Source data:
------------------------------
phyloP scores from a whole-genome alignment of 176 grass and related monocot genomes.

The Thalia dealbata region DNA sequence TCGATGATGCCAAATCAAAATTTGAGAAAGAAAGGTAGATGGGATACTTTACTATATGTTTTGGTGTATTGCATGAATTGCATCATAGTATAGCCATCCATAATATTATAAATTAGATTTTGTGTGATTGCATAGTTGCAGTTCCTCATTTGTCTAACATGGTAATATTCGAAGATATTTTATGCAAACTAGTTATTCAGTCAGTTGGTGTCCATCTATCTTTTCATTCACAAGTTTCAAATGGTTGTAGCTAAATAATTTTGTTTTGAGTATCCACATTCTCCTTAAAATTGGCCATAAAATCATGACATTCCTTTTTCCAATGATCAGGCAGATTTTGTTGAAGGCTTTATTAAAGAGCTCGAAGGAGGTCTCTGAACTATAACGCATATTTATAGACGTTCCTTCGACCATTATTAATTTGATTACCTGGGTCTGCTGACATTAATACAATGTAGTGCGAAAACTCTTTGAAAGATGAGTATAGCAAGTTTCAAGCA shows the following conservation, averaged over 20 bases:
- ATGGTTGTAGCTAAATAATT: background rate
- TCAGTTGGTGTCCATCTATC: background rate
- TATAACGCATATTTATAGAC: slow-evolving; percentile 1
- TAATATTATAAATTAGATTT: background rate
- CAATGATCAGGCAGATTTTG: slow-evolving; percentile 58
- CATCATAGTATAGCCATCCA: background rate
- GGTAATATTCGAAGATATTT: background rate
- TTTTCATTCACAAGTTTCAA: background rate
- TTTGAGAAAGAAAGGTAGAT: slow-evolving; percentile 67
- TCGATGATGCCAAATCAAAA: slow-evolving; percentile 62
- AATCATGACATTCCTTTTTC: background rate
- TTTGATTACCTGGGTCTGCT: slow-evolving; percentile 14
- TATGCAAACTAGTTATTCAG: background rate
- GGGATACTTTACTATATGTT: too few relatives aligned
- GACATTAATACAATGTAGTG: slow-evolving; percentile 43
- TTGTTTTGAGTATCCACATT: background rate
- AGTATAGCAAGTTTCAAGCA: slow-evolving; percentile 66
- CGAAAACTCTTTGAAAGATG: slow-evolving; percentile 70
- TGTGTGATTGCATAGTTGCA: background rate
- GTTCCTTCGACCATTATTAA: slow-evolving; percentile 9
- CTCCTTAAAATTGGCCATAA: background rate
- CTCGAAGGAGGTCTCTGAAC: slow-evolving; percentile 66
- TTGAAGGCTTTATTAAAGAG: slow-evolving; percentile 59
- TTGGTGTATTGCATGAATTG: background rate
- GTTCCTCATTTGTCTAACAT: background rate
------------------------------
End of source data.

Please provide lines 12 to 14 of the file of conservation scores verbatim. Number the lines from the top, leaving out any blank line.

- TCGATGATGCCAAATCAAAA: slow-evolving; percentile 62
- AATCATGACATTCCTTTTTC: background rate
- TTTGATTACCTGGGTCTGCT: slow-evolving; percentile 14